Now the final step is to connect it on a computer. Run iSCSI Initiator, type the IP address of the server into the “Target” field, and click “Quick Connect”.
The final step is to initialize and format it in “Disk Management”, and then it will appear in Windows Explorer.
If the network-attached storage breaks down, you can try to use Linux features. For most NAS servers, Linux is their natural environment as they are formatted in Linux file systems.
However, if you know little about this operating system, we don’t recommend trying this method: a single mistake in commands may erase all information on the hard disks.
The best solution would be to use a specialized tool for recovering data from network-attached storage systems.
As most NAS devices are running on Linux-based operating systems, and their hard disks are formatted for EXT, XFS and BTRFS file systems, while RAID arrays are typically built with the use of mdadm or LVM technology, it becomes impossible to read their contents when such disk arrays are connected to a Windows computer directly.
To read the disks and retrieve any information from there, use the tried and well-tested data recovery tool for NAS solutions – Hetman RAID Recovery. It supports most popular file systems, technologies and RAID types, and in most cases it will be able to rebuild the damaged RAID automatically.
Before you start, make sure you have enough data and power cables to connect all your hard disks. It’s better to use a bunch of SATA cables to connect the disks directly to the motherboard of your computer, but if you have only a few free SATA ports, you can use USB-to-SATA adapters when necessary. Also, you will need an additional storage device to copy the retrieved data to; it can be an external hard drive, another network-attached storage, or some other device with sufficient capacity.
Take the disks out of the NAS device and connect them to a Windows computer. When the operating system has booted, open Disk Management and check if the added disks are recognized. Windows may suggest to initialize or format the drives to be able to access them. Remember to never agree to either operation, because it can erase the remaining information completely.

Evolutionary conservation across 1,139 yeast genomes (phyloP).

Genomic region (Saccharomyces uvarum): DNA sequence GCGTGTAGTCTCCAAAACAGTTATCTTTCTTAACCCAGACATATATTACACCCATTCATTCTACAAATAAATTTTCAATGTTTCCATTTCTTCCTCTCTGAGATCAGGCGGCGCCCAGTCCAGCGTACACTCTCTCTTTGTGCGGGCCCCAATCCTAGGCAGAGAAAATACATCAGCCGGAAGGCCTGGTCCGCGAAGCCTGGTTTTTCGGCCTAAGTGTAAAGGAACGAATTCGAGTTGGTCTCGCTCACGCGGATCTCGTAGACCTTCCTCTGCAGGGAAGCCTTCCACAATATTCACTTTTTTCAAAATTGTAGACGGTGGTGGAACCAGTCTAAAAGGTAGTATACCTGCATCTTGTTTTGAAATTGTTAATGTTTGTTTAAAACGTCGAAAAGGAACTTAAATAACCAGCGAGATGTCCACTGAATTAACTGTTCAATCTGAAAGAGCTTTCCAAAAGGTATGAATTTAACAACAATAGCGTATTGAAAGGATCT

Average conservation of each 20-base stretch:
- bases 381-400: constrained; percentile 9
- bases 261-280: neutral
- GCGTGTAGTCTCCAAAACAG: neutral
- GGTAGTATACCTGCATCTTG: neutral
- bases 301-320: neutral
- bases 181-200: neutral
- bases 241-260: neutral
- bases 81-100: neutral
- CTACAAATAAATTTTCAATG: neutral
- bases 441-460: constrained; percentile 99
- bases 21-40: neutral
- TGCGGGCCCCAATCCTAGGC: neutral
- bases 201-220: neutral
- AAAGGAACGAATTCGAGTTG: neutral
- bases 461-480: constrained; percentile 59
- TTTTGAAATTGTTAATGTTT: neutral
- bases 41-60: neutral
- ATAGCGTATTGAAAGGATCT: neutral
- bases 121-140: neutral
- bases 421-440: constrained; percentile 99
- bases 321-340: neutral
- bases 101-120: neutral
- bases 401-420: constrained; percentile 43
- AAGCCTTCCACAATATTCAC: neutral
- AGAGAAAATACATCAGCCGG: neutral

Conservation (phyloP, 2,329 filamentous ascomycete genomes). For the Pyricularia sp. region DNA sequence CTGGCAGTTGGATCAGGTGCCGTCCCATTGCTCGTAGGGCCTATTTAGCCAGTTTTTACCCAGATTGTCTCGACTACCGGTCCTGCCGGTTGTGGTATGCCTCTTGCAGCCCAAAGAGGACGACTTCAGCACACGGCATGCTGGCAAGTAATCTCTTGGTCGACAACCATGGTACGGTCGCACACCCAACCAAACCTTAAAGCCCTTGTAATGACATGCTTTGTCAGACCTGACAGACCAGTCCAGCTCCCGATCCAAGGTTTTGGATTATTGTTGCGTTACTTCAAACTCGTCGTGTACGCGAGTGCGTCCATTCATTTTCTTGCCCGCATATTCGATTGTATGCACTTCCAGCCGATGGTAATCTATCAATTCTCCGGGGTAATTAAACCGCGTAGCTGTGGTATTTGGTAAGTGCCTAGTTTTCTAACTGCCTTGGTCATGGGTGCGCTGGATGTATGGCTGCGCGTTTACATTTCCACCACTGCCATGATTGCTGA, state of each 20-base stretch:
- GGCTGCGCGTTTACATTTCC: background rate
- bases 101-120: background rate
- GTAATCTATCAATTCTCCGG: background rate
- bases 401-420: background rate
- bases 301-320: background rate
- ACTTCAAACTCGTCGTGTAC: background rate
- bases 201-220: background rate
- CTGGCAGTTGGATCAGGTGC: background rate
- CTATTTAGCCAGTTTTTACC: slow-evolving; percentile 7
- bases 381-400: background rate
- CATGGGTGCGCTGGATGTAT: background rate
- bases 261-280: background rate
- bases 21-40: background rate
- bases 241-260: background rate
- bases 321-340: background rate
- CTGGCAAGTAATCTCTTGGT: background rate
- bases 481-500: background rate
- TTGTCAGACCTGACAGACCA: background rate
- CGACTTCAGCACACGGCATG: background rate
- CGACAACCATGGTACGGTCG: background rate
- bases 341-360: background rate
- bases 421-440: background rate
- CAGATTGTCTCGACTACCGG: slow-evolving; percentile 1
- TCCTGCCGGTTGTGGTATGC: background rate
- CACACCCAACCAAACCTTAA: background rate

Download, install and start the data recovery tool. Hetman RAID Recovery will identify the disks automatically, read their service information and rebuild the damaged RAID system.
As this device is based on Linux LVM technology, the disk array is displayed in the separate field with the title “RAID Volumes”.
This volume is based on XFS file system. To access the volume contents, you need to scan it first. Right-click on it and choose “Open”.
Choose the scan type to run, and click “Next” to start searching for lost files. Wait for the process to be over, and then switch to search results by clicking “Finish”.
The program has found all the files that have been written to the disk. Select the files you want to recover and click “Recovery”, choose the disk where to save them and specify the directory, then click “Recovery” and “Finish”. After that, follow the path you have chosen and check if the recovered files are there.
Hetman RAID Recovery offers extra features to improve effectiveness of working with RAID disks that have hardware issues. It lets you create disk images and then analyze these images instead of the actual hard disks in order to reduce disk usage and prevent them from breaking down at the most inappropriate moment.